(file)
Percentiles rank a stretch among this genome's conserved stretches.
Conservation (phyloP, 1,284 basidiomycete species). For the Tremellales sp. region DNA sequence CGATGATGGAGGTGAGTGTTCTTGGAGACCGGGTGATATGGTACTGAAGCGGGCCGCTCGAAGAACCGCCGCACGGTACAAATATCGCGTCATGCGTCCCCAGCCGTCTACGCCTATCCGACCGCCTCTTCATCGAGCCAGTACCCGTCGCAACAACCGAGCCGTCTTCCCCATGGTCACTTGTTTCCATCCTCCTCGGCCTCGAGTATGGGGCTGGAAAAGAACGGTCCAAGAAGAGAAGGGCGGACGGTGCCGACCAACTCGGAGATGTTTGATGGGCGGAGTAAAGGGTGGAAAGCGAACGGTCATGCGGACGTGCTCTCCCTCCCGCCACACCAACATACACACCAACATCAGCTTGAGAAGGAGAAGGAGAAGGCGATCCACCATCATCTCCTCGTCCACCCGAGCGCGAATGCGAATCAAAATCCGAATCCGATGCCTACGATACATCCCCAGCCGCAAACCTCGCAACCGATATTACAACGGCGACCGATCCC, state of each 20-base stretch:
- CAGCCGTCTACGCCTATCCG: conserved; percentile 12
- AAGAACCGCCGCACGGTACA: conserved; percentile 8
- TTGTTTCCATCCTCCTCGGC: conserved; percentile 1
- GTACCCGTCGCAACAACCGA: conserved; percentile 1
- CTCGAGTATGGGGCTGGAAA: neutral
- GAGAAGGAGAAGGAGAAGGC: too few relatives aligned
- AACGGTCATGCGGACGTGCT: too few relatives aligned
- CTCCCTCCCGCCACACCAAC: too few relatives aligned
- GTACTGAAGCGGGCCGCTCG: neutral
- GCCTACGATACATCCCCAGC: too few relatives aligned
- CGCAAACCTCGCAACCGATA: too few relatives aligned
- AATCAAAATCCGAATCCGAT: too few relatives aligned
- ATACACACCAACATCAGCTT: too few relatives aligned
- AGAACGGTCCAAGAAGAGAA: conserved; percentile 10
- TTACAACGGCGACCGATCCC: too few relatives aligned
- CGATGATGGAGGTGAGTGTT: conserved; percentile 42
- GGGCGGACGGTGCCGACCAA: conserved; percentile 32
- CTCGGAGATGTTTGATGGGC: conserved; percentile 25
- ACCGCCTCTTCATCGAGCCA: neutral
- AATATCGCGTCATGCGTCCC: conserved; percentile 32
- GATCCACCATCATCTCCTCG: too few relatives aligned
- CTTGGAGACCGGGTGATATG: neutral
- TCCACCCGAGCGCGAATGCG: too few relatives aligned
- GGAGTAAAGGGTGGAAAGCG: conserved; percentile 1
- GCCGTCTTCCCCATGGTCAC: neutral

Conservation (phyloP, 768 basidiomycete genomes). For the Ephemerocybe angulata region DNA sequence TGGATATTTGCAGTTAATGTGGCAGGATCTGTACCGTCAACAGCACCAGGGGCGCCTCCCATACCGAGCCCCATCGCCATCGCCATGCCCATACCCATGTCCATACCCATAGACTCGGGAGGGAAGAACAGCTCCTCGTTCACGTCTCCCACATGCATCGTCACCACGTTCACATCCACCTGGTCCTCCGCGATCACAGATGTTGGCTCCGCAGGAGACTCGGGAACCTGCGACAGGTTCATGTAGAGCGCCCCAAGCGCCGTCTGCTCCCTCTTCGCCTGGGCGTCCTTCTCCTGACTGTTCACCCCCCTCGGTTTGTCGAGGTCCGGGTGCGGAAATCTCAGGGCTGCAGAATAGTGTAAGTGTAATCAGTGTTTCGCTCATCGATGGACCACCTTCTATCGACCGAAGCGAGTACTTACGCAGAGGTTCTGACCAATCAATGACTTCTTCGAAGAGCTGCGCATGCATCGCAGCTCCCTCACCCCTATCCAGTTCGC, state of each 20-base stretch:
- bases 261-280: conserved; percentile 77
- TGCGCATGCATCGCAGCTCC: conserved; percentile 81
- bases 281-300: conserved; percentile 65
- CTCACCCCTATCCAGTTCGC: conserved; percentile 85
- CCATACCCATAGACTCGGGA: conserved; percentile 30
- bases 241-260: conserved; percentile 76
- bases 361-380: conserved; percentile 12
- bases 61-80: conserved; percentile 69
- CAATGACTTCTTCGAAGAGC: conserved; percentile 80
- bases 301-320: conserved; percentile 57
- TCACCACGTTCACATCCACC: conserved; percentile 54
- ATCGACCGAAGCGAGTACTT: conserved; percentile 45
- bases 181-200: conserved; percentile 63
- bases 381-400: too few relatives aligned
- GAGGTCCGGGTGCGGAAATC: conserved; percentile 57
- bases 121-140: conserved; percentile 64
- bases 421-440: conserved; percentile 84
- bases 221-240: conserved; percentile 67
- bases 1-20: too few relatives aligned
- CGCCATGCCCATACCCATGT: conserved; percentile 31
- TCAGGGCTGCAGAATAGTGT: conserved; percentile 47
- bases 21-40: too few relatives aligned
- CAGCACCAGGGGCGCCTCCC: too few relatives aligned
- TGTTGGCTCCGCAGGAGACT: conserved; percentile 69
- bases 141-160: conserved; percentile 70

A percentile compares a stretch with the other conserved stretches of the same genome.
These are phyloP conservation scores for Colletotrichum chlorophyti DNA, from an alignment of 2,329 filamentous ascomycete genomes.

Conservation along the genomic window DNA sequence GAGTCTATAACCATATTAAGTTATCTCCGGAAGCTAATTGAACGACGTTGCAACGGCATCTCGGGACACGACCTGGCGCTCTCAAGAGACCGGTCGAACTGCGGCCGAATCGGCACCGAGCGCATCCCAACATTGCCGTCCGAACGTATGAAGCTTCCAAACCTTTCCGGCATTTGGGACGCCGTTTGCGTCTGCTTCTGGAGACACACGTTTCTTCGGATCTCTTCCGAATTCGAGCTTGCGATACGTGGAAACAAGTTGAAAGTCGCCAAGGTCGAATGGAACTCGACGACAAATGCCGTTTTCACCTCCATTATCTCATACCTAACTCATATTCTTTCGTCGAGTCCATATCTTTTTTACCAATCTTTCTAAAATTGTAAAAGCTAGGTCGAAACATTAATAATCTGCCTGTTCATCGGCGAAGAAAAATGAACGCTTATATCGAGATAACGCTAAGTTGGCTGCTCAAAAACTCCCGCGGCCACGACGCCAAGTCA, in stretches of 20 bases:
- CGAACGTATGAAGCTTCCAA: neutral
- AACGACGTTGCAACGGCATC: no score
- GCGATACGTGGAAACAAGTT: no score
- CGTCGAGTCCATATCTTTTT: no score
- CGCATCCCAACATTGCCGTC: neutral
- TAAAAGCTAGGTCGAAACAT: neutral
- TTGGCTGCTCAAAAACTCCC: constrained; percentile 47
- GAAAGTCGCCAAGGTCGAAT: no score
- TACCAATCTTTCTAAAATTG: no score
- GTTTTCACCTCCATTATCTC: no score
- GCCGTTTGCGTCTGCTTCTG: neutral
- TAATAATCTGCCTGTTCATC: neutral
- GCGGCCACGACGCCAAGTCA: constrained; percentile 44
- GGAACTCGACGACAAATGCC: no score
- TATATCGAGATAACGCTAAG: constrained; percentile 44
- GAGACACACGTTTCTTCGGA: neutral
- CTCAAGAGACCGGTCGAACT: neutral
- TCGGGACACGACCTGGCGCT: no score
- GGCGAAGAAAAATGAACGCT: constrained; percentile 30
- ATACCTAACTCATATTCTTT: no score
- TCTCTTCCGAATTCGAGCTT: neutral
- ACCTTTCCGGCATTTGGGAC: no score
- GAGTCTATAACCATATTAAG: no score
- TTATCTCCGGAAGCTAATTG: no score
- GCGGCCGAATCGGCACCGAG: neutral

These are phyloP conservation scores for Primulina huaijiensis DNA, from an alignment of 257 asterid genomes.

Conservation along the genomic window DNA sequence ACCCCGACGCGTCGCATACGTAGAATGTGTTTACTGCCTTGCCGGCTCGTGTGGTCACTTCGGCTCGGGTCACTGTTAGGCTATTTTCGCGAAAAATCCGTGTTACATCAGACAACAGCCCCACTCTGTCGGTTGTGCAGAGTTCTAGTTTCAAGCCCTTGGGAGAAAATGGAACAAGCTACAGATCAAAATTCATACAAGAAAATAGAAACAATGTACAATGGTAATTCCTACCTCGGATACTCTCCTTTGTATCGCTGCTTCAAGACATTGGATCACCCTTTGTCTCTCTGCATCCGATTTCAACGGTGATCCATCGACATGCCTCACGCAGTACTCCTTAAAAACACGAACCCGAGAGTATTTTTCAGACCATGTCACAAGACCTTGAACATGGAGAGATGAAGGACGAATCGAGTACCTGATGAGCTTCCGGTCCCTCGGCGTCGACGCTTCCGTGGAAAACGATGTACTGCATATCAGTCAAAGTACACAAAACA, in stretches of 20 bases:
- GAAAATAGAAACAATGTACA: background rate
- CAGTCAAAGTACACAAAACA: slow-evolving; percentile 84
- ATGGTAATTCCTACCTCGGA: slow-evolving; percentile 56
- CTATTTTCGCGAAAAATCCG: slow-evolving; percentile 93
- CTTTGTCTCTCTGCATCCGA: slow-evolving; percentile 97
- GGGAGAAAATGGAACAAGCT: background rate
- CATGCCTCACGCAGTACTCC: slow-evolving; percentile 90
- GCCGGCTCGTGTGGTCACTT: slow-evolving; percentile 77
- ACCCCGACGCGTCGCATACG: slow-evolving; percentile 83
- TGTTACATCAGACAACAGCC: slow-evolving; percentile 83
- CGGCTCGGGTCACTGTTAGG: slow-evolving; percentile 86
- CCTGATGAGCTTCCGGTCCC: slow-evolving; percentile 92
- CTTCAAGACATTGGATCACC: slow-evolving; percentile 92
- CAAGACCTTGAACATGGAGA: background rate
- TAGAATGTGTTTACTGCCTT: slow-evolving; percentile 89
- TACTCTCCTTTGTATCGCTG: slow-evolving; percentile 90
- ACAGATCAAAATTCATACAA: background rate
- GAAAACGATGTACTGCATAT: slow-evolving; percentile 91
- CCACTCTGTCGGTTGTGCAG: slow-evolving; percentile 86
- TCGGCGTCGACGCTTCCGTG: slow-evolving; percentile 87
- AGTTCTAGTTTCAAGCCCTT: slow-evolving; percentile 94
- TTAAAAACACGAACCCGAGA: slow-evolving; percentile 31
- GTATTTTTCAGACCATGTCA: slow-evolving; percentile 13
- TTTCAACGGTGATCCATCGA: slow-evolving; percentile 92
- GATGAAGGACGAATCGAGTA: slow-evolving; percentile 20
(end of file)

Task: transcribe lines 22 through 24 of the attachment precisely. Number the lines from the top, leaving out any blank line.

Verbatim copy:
- AATATCGCGTCATGCGTCCC: conserved; percentile 32
- GATCCACCATCATCTCCTCG: too few relatives aligned
- CTTGGAGACCGGGTGATATG: neutral